Toward green buildings : design, development and performance evaluation of a solar-powered absorption cooling system

Publication Type:
Thesis
Issue Date:
2014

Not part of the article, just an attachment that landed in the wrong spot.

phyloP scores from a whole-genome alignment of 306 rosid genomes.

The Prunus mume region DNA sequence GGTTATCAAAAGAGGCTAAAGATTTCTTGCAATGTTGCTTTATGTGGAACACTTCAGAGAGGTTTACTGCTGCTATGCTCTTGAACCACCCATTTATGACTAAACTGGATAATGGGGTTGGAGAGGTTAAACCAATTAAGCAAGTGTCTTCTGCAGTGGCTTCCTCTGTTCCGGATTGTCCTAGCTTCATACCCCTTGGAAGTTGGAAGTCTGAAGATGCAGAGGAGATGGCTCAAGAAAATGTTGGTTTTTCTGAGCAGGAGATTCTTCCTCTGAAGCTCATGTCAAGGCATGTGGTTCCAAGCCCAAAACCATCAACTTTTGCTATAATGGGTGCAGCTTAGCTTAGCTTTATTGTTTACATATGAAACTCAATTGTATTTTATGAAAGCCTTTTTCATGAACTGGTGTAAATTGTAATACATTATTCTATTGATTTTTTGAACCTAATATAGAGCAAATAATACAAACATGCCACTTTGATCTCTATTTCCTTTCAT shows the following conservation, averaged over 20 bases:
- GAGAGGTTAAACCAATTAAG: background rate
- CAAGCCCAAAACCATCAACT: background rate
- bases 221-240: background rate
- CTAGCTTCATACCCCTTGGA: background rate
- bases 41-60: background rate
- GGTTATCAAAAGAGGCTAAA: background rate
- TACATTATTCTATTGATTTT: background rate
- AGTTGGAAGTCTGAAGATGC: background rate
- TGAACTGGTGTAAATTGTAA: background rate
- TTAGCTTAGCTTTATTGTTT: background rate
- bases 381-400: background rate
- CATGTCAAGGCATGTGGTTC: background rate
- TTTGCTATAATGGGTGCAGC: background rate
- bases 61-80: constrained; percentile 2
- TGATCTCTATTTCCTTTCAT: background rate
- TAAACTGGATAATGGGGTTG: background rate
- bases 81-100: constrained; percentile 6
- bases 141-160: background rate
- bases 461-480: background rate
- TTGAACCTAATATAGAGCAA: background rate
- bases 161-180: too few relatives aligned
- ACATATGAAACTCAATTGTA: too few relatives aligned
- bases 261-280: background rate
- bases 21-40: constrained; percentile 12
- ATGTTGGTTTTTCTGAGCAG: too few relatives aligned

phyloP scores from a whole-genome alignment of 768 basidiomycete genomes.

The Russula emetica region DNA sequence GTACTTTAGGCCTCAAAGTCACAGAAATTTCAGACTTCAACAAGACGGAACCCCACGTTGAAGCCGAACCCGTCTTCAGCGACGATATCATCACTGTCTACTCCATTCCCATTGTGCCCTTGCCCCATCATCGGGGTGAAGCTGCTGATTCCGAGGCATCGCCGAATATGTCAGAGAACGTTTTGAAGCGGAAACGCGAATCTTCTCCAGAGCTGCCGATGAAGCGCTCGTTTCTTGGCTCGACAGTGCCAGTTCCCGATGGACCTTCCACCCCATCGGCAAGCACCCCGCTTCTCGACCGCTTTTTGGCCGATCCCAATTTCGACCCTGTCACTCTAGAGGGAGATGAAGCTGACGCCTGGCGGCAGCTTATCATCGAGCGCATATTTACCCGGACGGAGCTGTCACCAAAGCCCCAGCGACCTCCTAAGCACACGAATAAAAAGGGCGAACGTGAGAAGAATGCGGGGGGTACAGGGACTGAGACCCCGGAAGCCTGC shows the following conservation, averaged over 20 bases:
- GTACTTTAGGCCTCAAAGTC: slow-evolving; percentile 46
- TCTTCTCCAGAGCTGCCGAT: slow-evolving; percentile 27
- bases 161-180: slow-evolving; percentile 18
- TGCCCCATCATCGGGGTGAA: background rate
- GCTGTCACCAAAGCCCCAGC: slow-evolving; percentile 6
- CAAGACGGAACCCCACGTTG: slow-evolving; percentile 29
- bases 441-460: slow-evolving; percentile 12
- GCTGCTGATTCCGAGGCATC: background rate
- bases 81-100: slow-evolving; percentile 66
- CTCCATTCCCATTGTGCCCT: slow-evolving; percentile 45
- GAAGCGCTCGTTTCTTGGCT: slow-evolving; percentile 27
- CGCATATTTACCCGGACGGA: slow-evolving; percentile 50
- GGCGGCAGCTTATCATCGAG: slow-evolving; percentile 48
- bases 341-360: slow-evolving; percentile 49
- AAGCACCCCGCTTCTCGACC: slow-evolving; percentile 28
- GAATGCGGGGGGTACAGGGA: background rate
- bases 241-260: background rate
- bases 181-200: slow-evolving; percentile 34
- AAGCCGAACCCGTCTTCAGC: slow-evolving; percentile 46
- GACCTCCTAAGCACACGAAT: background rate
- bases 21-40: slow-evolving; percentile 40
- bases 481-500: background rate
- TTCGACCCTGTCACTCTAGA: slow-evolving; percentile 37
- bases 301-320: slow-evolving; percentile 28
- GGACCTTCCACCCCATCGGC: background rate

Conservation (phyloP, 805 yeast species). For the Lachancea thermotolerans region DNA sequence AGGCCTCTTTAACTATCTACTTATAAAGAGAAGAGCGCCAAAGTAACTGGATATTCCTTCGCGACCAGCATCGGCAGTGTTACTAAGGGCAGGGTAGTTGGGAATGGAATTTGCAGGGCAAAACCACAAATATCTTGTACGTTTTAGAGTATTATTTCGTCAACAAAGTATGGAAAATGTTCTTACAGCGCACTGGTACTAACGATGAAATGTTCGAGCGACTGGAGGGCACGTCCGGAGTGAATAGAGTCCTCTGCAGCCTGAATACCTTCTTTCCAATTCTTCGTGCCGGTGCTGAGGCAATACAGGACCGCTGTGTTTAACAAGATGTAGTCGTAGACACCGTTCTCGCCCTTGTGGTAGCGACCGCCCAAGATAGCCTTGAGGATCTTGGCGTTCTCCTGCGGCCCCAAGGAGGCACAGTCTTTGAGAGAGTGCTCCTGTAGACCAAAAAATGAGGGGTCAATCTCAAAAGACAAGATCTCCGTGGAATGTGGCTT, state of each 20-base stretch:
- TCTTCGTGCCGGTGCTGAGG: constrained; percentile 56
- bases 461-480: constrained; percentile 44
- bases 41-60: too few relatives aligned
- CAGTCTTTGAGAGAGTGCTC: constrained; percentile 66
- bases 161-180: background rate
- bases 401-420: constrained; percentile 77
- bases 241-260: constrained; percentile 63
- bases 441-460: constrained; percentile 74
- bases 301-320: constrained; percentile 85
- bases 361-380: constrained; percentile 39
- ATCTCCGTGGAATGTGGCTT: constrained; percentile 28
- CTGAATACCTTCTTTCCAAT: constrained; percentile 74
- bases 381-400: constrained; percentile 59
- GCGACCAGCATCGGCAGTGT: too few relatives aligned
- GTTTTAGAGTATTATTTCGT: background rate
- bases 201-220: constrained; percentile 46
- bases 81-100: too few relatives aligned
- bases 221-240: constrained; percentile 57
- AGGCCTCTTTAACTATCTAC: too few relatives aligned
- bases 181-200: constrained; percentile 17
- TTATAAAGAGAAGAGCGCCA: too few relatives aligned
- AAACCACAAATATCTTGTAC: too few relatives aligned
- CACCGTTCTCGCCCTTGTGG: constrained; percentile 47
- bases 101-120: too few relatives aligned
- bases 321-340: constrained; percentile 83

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Conventional HVAC systems rely heavily on energy generated from fossil fuels, which are being rapidly depleted. This together with a growing demand for cost-effective infrastructure and appliances has necessitated new installations and major retrofits in occupied buildings to achieve energy efficiency and environmental sustainability. As well as contributing to negative environmental outcomes, HVAC system usage is having a serious impact on electrical infrastructure. As such, the development of clean energy air conditioning units remains an urgent engineering challenge. Solar HVAC systems, which convert thermal energy into cool air, are known to be an efficient source of heating and cooling. Unlike traditional HVAC systems, solar air conditioning units produce maximum cooling capacity when the sun is fierce; that is, they are most efficient during the hottest part of the day, in stark contrast to traditional air conditioning units, which are less effective as temperatures increase. This study represents a synergetic framework of system identification, design, development and performance evaluation of a newly-configured air conditioning system to target energy efficiency and environmental sustainability in buildings. In this study, we have originally designed and developed a single-effect lithium bromide (LiBr)-water absorption air-conditioning system in which hot water is fully supplied by vacuum solar collectors without using any other energy sources such as gas or electricity. Water-cooled condenser of the chiller is supported by a cross-flow cooling tower. In this system, by using water as the working fluid (refrigerant), one can avoid the use of ozone-depletion chlorofluorocarbons and hydro chlorofluorocarbons. Thermodynamic and heat transfer models for absorption chiller components are described in detail. Using these models, a computer simulation software named ABSYS is developed to design the absorption chiller and drive its optimum operating conditions. Thermodynamic design data for single-effect absorption chiller are presented together with the possible combinations of the operating temperatures and the corresponding concentrations in the absorber and generator. The effect of various operating conditions on the performance and output of the absorption refrigeration system are then evaluated. Another computer code is developed by using TRNSYS to evaluate the transient performance of the entire system. Several field tests are carried out to demonstrate the technical feasibility of the system. The utilisation of the solar energy as the heat input to the generator of the absorption chiller is reported. Since Australia has great solar resources and large air condition demand, this system can be uniquely suited in Australia. However, absorption cooling technology and especially the application of solar energy in this technology is still in its infancy in Australia. The proposed design can be helpful to accelerate a global clean society to achieve its sustainable targets, especially in Australia, which has untapped high potential to become a World’s green country. Work on this thesis, supported partially by The NSW Government through its Environmental Trust, is therefore aimed to design and explore sustainable solar-powered absorption air conditioning system to show the viability of this system in Australia and reduce the energy consumption of an air-conditioned building by using this eco-friendly cooling technology.
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